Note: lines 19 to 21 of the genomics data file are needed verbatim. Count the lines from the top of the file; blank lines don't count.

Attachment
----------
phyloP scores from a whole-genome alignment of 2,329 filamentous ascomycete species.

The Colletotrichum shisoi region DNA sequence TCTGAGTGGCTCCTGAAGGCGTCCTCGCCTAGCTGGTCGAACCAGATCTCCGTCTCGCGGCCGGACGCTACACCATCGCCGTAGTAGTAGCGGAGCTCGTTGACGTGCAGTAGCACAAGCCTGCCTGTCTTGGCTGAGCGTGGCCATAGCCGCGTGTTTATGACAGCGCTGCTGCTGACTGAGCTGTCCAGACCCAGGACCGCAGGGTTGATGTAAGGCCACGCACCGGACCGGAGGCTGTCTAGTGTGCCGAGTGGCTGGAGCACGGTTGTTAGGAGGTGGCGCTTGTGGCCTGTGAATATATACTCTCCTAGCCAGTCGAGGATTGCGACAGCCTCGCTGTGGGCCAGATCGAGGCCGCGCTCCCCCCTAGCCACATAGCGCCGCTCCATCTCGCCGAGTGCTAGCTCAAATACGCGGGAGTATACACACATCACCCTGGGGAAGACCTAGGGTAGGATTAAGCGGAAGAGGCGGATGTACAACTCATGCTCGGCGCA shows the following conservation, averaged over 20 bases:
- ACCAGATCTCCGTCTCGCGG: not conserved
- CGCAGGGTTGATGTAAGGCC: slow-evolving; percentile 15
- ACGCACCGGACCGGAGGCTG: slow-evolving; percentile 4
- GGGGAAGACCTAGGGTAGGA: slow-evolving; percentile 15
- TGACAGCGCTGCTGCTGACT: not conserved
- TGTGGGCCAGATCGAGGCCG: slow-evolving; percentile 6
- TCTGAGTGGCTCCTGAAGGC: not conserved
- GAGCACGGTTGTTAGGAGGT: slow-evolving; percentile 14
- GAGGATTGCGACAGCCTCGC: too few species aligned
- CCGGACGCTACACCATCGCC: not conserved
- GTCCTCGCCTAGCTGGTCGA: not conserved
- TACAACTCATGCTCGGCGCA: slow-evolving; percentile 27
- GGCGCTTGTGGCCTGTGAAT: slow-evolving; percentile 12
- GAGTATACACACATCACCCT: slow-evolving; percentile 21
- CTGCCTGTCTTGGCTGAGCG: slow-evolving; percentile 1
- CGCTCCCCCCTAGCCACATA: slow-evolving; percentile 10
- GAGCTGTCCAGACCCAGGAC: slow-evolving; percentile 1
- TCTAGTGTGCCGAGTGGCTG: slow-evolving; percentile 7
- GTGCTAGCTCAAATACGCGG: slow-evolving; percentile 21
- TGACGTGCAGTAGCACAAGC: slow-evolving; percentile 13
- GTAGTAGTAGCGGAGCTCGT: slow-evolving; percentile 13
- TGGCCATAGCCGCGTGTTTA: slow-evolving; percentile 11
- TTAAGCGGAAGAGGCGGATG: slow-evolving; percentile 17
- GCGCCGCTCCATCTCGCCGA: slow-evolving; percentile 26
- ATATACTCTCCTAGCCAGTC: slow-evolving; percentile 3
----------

- GAGCTGTCCAGACCCAGGAC: slow-evolving; percentile 1
- TCTAGTGTGCCGAGTGGCTG: slow-evolving; percentile 7
- GTGCTAGCTCAAATACGCGG: slow-evolving; percentile 21